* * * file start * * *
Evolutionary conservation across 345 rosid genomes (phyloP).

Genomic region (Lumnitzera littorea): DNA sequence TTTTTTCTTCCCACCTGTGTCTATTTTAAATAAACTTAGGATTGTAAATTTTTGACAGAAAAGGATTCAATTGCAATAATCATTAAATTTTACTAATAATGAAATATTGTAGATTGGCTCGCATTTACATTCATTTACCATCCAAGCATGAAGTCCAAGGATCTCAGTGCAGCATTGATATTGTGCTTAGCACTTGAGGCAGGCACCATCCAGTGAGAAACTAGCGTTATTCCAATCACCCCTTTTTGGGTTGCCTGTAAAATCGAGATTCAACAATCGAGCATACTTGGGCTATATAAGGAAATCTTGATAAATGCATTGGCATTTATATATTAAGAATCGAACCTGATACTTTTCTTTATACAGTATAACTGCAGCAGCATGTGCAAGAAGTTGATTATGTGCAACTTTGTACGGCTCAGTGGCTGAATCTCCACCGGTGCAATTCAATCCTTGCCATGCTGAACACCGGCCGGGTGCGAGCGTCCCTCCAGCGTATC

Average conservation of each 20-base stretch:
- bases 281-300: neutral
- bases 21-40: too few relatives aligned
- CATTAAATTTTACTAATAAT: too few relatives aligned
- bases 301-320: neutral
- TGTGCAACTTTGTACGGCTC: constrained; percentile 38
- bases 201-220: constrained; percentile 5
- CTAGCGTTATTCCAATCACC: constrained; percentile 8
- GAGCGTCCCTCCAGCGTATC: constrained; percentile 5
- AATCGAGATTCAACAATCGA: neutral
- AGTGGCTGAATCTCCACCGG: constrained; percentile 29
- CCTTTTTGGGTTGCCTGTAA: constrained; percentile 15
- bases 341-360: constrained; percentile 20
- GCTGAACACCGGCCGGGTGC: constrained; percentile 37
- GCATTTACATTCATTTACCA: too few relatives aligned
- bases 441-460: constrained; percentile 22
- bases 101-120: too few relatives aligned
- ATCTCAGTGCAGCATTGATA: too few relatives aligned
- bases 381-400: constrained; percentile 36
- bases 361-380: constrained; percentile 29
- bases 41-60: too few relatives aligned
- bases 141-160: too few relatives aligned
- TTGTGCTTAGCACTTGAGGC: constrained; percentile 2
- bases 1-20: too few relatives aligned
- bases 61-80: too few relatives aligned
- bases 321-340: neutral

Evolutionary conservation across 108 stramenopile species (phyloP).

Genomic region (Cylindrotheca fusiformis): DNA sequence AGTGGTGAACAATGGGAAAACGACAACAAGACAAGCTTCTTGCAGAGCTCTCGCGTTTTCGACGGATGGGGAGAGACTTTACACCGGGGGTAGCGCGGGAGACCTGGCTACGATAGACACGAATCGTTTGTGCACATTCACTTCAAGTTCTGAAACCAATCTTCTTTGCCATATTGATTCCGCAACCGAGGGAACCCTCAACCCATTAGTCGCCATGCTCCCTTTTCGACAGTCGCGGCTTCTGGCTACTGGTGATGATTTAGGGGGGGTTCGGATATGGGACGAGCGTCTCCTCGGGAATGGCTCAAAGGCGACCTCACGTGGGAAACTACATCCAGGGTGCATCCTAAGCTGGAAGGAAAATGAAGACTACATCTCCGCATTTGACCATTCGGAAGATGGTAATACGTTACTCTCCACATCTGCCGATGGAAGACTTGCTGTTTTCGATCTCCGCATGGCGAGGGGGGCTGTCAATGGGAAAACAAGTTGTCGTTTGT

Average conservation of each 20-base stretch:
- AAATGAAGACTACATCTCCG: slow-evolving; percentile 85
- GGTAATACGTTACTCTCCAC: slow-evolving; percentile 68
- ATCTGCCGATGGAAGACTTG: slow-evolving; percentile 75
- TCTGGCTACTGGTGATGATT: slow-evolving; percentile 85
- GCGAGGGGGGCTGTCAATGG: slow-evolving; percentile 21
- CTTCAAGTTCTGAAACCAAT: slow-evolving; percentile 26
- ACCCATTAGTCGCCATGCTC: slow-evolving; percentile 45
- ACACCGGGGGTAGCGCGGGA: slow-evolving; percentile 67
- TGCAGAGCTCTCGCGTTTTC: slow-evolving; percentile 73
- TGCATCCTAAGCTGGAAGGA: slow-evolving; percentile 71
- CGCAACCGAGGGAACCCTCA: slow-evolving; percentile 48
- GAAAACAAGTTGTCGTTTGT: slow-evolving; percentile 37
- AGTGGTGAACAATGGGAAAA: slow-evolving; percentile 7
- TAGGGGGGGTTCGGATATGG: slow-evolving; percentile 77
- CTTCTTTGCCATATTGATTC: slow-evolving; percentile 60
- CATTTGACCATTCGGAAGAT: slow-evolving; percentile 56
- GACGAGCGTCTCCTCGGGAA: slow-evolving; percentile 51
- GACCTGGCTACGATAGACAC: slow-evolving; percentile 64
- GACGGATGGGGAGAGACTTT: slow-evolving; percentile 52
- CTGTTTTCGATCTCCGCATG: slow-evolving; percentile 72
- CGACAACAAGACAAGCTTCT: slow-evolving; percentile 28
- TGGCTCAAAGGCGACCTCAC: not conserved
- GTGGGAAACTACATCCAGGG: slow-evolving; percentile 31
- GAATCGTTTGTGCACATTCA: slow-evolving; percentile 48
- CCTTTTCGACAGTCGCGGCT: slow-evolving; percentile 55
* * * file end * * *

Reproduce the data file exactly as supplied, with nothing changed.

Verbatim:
Evolutionary conservation across 345 rosid genomes (phyloP).

Genomic region (Lumnitzera littorea): DNA sequence TTTTTTCTTCCCACCTGTGTCTATTTTAAATAAACTTAGGATTGTAAATTTTTGACAGAAAAGGATTCAATTGCAATAATCATTAAATTTTACTAATAATGAAATATTGTAGATTGGCTCGCATTTACATTCATTTACCATCCAAGCATGAAGTCCAAGGATCTCAGTGCAGCATTGATATTGTGCTTAGCACTTGAGGCAGGCACCATCCAGTGAGAAACTAGCGTTATTCCAATCACCCCTTTTTGGGTTGCCTGTAAAATCGAGATTCAACAATCGAGCATACTTGGGCTATATAAGGAAATCTTGATAAATGCATTGGCATTTATATATTAAGAATCGAACCTGATACTTTTCTTTATACAGTATAACTGCAGCAGCATGTGCAAGAAGTTGATTATGTGCAACTTTGTACGGCTCAGTGGCTGAATCTCCACCGGTGCAATTCAATCCTTGCCATGCTGAACACCGGCCGGGTGCGAGCGTCCCTCCAGCGTATC

Average conservation of each 20-base stretch:
- bases 281-300: neutral
- bases 21-40: too few relatives aligned
- CATTAAATTTTACTAATAAT: too few relatives aligned
- bases 301-320: neutral
- TGTGCAACTTTGTACGGCTC: constrained; percentile 38
- bases 201-220: constrained; percentile 5
- CTAGCGTTATTCCAATCACC: constrained; percentile 8
- GAGCGTCCCTCCAGCGTATC: constrained; percentile 5
- AATCGAGATTCAACAATCGA: neutral
- AGTGGCTGAATCTCCACCGG: constrained; percentile 29
- CCTTTTTGGGTTGCCTGTAA: constrained; percentile 15
- bases 341-360: constrained; percentile 20
- GCTGAACACCGGCCGGGTGC: constrained; percentile 37
- GCATTTACATTCATTTACCA: too few relatives aligned
- bases 441-460: constrained; percentile 22
- bases 101-120: too few relatives aligned
- ATCTCAGTGCAGCATTGATA: too few relatives aligned
- bases 381-400: constrained; percentile 36
- bases 361-380: constrained; percentile 29
- bases 41-60: too few relatives aligned
- bases 141-160: too few relatives aligned
- TTGTGCTTAGCACTTGAGGC: constrained; percentile 2
- bases 1-20: too few relatives aligned
- bases 61-80: too few relatives aligned
- bases 321-340: neutral

Evolutionary conservation across 108 stramenopile species (phyloP).

Genomic region (Cylindrotheca fusiformis): DNA sequence AGTGGTGAACAATGGGAAAACGACAACAAGACAAGCTTCTTGCAGAGCTCTCGCGTTTTCGACGGATGGGGAGAGACTTTACACCGGGGGTAGCGCGGGAGACCTGGCTACGATAGACACGAATCGTTTGTGCACATTCACTTCAAGTTCTGAAACCAATCTTCTTTGCCATATTGATTCCGCAACCGAGGGAACCCTCAACCCATTAGTCGCCATGCTCCCTTTTCGACAGTCGCGGCTTCTGGCTACTGGTGATGATTTAGGGGGGGTTCGGATATGGGACGAGCGTCTCCTCGGGAATGGCTCAAAGGCGACCTCACGTGGGAAACTACATCCAGGGTGCATCCTAAGCTGGAAGGAAAATGAAGACTACATCTCCGCATTTGACCATTCGGAAGATGGTAATACGTTACTCTCCACATCTGCCGATGGAAGACTTGCTGTTTTCGATCTCCGCATGGCGAGGGGGGCTGTCAATGGGAAAACAAGTTGTCGTTTGT

Average conservation of each 20-base stretch:
- AAATGAAGACTACATCTCCG: slow-evolving; percentile 85
- GGTAATACGTTACTCTCCAC: slow-evolving; percentile 68
- ATCTGCCGATGGAAGACTTG: slow-evolving; percentile 75
- TCTGGCTACTGGTGATGATT: slow-evolving; percentile 85
- GCGAGGGGGGCTGTCAATGG: slow-evolving; percentile 21
- CTTCAAGTTCTGAAACCAAT: slow-evolving; percentile 26
- ACCCATTAGTCGCCATGCTC: slow-evolving; percentile 45
- ACACCGGGGGTAGCGCGGGA: slow-evolving; percentile 67
- TGCAGAGCTCTCGCGTTTTC: slow-evolving; percentile 73
- TGCATCCTAAGCTGGAAGGA: slow-evolving; percentile 71
- CGCAACCGAGGGAACCCTCA: slow-evolving; percentile 48
- GAAAACAAGTTGTCGTTTGT: slow-evolving; percentile 37
- AGTGGTGAACAATGGGAAAA: slow-evolving; percentile 7
- TAGGGGGGGTTCGGATATGG: slow-evolving; percentile 77
- CTTCTTTGCCATATTGATTC: slow-evolving; percentile 60
- CATTTGACCATTCGGAAGAT: slow-evolving; percentile 56
- GACGAGCGTCTCCTCGGGAA: slow-evolving; percentile 51
- GACCTGGCTACGATAGACAC: slow-evolving; percentile 64
- GACGGATGGGGAGAGACTTT: slow-evolving; percentile 52
- CTGTTTTCGATCTCCGCATG: slow-evolving; percentile 72
- CGACAACAAGACAAGCTTCT: slow-evolving; percentile 28
- TGGCTCAAAGGCGACCTCAC: not conserved
- GTGGGAAACTACATCCAGGG: slow-evolving; percentile 31
- GAATCGTTTGTGCACATTCA: slow-evolving; percentile 48
- CCTTTTCGACAGTCGCGGCT: slow-evolving; percentile 55